Tough decisions in tough times


In true business fashion, drastic times call for executives to have the courage to make unpopular decisions to achieve long-term gains.

That is what Brunswick chairman and CEO Dustan McCoy did when he decided to cease production of several BlueWater Marine brands — Sea Pro, Sea Boss, Palmetto and Laguna — with the upcoming 2009 model year, which begins July 1.

As a result, Brunswick will close its production plant in Newberry, S.C., by the end of June.

The company estimates it will realize annualized pretax savings of nearly $9 million from these actions.

Sure, no one wants to see 175 jobs lost, especially in a distressed economy. But McCoy did what he had to do to get the company through the downturn and position it for recovery.  

He knows he does business in an industry that is historically cyclical, and watched profits plunge 71 percent for his company’s first quarter, as boat buyers in many regions sat on their checkbooks to wait out the whims of the marketplace.

Profits were $13.3 million, or 15 cents a share, in the first quarter of 2008, compared to $45.6 million, or 38 cents a share, last year.

“The U.S. marine industry has been in a prolonged slowdown since late 2005, driven by an uncertain economy, high fuel prices, the housing slump and other economic factors that have affected consumers’ confidence and eroded their discretionary spending,” said McCoy.

As McCoy continues to balance cost against profits, his hands-on, aggressive approach may lead to reducing additional models and brands.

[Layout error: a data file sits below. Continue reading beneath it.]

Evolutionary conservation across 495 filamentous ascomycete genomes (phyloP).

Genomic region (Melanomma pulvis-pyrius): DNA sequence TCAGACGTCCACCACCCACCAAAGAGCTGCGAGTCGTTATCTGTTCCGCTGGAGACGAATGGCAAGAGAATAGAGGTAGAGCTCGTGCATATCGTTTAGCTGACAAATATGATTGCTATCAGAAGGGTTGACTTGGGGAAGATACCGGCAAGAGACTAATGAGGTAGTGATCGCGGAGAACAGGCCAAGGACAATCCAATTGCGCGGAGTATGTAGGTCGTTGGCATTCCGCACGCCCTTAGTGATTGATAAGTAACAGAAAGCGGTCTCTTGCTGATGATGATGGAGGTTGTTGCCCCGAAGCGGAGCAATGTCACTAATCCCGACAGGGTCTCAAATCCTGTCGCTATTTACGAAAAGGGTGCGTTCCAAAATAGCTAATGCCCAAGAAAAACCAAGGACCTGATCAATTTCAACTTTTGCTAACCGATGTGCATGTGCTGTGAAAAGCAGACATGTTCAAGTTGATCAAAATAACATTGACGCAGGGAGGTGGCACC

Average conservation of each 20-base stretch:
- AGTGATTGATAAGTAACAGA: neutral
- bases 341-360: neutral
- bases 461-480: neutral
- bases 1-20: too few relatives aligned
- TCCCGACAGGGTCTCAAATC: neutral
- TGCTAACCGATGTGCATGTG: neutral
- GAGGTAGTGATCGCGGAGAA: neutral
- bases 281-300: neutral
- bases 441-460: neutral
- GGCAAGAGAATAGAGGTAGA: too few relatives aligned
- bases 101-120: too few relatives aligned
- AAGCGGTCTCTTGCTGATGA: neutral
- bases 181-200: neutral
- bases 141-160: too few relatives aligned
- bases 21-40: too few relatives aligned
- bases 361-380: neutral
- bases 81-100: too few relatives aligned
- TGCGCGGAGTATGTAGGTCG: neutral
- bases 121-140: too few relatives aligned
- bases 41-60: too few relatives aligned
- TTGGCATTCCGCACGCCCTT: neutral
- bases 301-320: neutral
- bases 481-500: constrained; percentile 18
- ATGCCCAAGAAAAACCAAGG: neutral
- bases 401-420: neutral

Other publicly held manufacturers and retailers alike are wary about the rest of the year. 

Helen Johnson-Leipold, chairman and CEO of Johnson Outdoors says economic uncertainty in the U.S. is starting to have an effect on outdoor retailers. As a result, she says, they are keeping inventory below last year’s levels until they can “gauge consumer demand at [the] shelf in the next few months.”

William H. McGill Jr., president, chairman and CEO of MarineMax, calls  today’s business environment the worst he has seen in 30 years. He estimates U.S. marine sales will finish the year with a 12 percent decline in dollars and about a 15 percent reduction in units. Year-to-date dollar sales in April were running 15 percent below 2007 levels, with unit declines approaching 20 percent year over year.

Even companies such as Marine Products Corp., which reported a 5.5 percent increase in profits to $4.1 million, from $3.9 million in the same quarter last year, say they remain cautious about the economy’s effect on boat sales.

 So in coping with these grim prognoses, McCoy did what he had to do.

He sharpened his pencil and provided needed cost reductions, much to the applause of analysts who said Brunswick, in the long run, will meet the long-term objective of streamlining operations.

This article originally appeared in the June 2008 issue.


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